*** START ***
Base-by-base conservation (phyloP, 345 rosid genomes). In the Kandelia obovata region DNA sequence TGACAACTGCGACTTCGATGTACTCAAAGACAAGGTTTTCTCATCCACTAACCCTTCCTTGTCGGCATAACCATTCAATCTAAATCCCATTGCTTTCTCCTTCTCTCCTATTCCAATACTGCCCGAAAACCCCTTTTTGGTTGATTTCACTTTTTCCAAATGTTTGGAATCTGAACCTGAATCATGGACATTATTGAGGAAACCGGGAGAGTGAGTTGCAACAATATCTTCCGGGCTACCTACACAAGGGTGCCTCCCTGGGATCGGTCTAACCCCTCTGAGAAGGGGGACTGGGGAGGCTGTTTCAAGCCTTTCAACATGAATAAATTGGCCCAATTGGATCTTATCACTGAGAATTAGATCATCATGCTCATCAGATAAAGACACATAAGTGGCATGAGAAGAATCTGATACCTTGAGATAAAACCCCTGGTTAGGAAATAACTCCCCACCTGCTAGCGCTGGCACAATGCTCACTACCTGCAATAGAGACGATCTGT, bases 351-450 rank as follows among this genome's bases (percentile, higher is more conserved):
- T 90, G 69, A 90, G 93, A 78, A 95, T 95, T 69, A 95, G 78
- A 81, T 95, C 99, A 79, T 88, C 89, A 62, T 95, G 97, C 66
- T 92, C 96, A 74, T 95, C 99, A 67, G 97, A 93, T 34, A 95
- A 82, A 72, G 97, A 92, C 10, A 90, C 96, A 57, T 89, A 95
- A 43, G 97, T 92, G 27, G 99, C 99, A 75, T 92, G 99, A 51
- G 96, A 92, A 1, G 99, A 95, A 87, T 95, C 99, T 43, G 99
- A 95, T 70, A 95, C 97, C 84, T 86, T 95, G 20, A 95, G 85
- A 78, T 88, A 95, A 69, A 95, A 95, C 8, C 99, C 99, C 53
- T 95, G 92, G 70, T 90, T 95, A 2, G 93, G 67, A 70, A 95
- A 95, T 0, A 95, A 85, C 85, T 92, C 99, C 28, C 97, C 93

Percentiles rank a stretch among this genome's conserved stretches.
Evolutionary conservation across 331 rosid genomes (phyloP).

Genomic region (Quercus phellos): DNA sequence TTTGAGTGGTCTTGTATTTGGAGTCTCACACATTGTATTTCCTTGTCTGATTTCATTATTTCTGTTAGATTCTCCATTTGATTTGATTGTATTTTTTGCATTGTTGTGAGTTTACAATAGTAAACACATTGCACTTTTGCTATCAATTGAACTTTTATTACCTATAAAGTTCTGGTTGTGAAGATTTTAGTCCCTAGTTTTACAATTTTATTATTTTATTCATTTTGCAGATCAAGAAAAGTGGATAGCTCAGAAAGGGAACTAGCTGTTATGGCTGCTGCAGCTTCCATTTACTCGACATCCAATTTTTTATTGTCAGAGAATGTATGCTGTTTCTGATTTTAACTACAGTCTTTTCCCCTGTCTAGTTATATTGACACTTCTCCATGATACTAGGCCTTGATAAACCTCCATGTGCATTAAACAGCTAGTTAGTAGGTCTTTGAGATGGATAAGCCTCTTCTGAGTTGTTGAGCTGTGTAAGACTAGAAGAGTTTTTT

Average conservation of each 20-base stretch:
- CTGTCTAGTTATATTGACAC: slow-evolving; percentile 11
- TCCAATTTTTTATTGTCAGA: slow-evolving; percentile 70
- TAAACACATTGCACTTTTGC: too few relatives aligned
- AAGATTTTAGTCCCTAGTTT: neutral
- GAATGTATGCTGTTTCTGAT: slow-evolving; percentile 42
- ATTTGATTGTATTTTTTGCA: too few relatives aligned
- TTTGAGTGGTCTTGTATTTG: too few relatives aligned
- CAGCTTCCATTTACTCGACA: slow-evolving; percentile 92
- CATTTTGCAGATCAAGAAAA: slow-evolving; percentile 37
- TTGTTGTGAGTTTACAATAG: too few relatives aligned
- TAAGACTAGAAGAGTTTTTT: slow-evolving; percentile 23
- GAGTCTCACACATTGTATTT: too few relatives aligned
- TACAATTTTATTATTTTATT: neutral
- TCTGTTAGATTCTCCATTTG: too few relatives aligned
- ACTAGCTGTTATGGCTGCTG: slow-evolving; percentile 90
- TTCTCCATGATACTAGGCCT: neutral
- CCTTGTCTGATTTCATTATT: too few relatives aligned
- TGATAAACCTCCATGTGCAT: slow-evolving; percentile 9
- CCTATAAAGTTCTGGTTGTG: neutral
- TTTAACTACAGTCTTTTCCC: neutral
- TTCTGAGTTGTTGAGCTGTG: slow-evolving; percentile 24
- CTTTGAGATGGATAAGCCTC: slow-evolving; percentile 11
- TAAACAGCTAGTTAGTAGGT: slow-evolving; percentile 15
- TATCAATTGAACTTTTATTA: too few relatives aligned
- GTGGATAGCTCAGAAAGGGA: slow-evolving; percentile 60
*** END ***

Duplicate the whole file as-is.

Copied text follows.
Base-by-base conservation (phyloP, 345 rosid genomes). In the Kandelia obovata region DNA sequence TGACAACTGCGACTTCGATGTACTCAAAGACAAGGTTTTCTCATCCACTAACCCTTCCTTGTCGGCATAACCATTCAATCTAAATCCCATTGCTTTCTCCTTCTCTCCTATTCCAATACTGCCCGAAAACCCCTTTTTGGTTGATTTCACTTTTTCCAAATGTTTGGAATCTGAACCTGAATCATGGACATTATTGAGGAAACCGGGAGAGTGAGTTGCAACAATATCTTCCGGGCTACCTACACAAGGGTGCCTCCCTGGGATCGGTCTAACCCCTCTGAGAAGGGGGACTGGGGAGGCTGTTTCAAGCCTTTCAACATGAATAAATTGGCCCAATTGGATCTTATCACTGAGAATTAGATCATCATGCTCATCAGATAAAGACACATAAGTGGCATGAGAAGAATCTGATACCTTGAGATAAAACCCCTGGTTAGGAAATAACTCCCCACCTGCTAGCGCTGGCACAATGCTCACTACCTGCAATAGAGACGATCTGT, bases 351-450 rank as follows among this genome's bases (percentile, higher is more conserved):
- T 90, G 69, A 90, G 93, A 78, A 95, T 95, T 69, A 95, G 78
- A 81, T 95, C 99, A 79, T 88, C 89, A 62, T 95, G 97, C 66
- T 92, C 96, A 74, T 95, C 99, A 67, G 97, A 93, T 34, A 95
- A 82, A 72, G 97, A 92, C 10, A 90, C 96, A 57, T 89, A 95
- A 43, G 97, T 92, G 27, G 99, C 99, A 75, T 92, G 99, A 51
- G 96, A 92, A 1, G 99, A 95, A 87, T 95, C 99, T 43, G 99
- A 95, T 70, A 95, C 97, C 84, T 86, T 95, G 20, A 95, G 85
- A 78, T 88, A 95, A 69, A 95, A 95, C 8, C 99, C 99, C 53
- T 95, G 92, G 70, T 90, T 95, A 2, G 93, G 67, A 70, A 95
- A 95, T 0, A 95, A 85, C 85, T 92, C 99, C 28, C 97, C 93

Percentiles rank a stretch among this genome's conserved stretches.
Evolutionary conservation across 331 rosid genomes (phyloP).

Genomic region (Quercus phellos): DNA sequence TTTGAGTGGTCTTGTATTTGGAGTCTCACACATTGTATTTCCTTGTCTGATTTCATTATTTCTGTTAGATTCTCCATTTGATTTGATTGTATTTTTTGCATTGTTGTGAGTTTACAATAGTAAACACATTGCACTTTTGCTATCAATTGAACTTTTATTACCTATAAAGTTCTGGTTGTGAAGATTTTAGTCCCTAGTTTTACAATTTTATTATTTTATTCATTTTGCAGATCAAGAAAAGTGGATAGCTCAGAAAGGGAACTAGCTGTTATGGCTGCTGCAGCTTCCATTTACTCGACATCCAATTTTTTATTGTCAGAGAATGTATGCTGTTTCTGATTTTAACTACAGTCTTTTCCCCTGTCTAGTTATATTGACACTTCTCCATGATACTAGGCCTTGATAAACCTCCATGTGCATTAAACAGCTAGTTAGTAGGTCTTTGAGATGGATAAGCCTCTTCTGAGTTGTTGAGCTGTGTAAGACTAGAAGAGTTTTTT

Average conservation of each 20-base stretch:
- CTGTCTAGTTATATTGACAC: slow-evolving; percentile 11
- TCCAATTTTTTATTGTCAGA: slow-evolving; percentile 70
- TAAACACATTGCACTTTTGC: too few relatives aligned
- AAGATTTTAGTCCCTAGTTT: neutral
- GAATGTATGCTGTTTCTGAT: slow-evolving; percentile 42
- ATTTGATTGTATTTTTTGCA: too few relatives aligned
- TTTGAGTGGTCTTGTATTTG: too few relatives aligned
- CAGCTTCCATTTACTCGACA: slow-evolving; percentile 92
- CATTTTGCAGATCAAGAAAA: slow-evolving; percentile 37
- TTGTTGTGAGTTTACAATAG: too few relatives aligned
- TAAGACTAGAAGAGTTTTTT: slow-evolving; percentile 23
- GAGTCTCACACATTGTATTT: too few relatives aligned
- TACAATTTTATTATTTTATT: neutral
- TCTGTTAGATTCTCCATTTG: too few relatives aligned
- ACTAGCTGTTATGGCTGCTG: slow-evolving; percentile 90
- TTCTCCATGATACTAGGCCT: neutral
- CCTTGTCTGATTTCATTATT: too few relatives aligned
- TGATAAACCTCCATGTGCAT: slow-evolving; percentile 9
- CCTATAAAGTTCTGGTTGTG: neutral
- TTTAACTACAGTCTTTTCCC: neutral
- TTCTGAGTTGTTGAGCTGTG: slow-evolving; percentile 24
- CTTTGAGATGGATAAGCCTC: slow-evolving; percentile 11
- TAAACAGCTAGTTAGTAGGT: slow-evolving; percentile 15
- TATCAATTGAACTTTTATTA: too few relatives aligned
- GTGGATAGCTCAGAAAGGGA: slow-evolving; percentile 60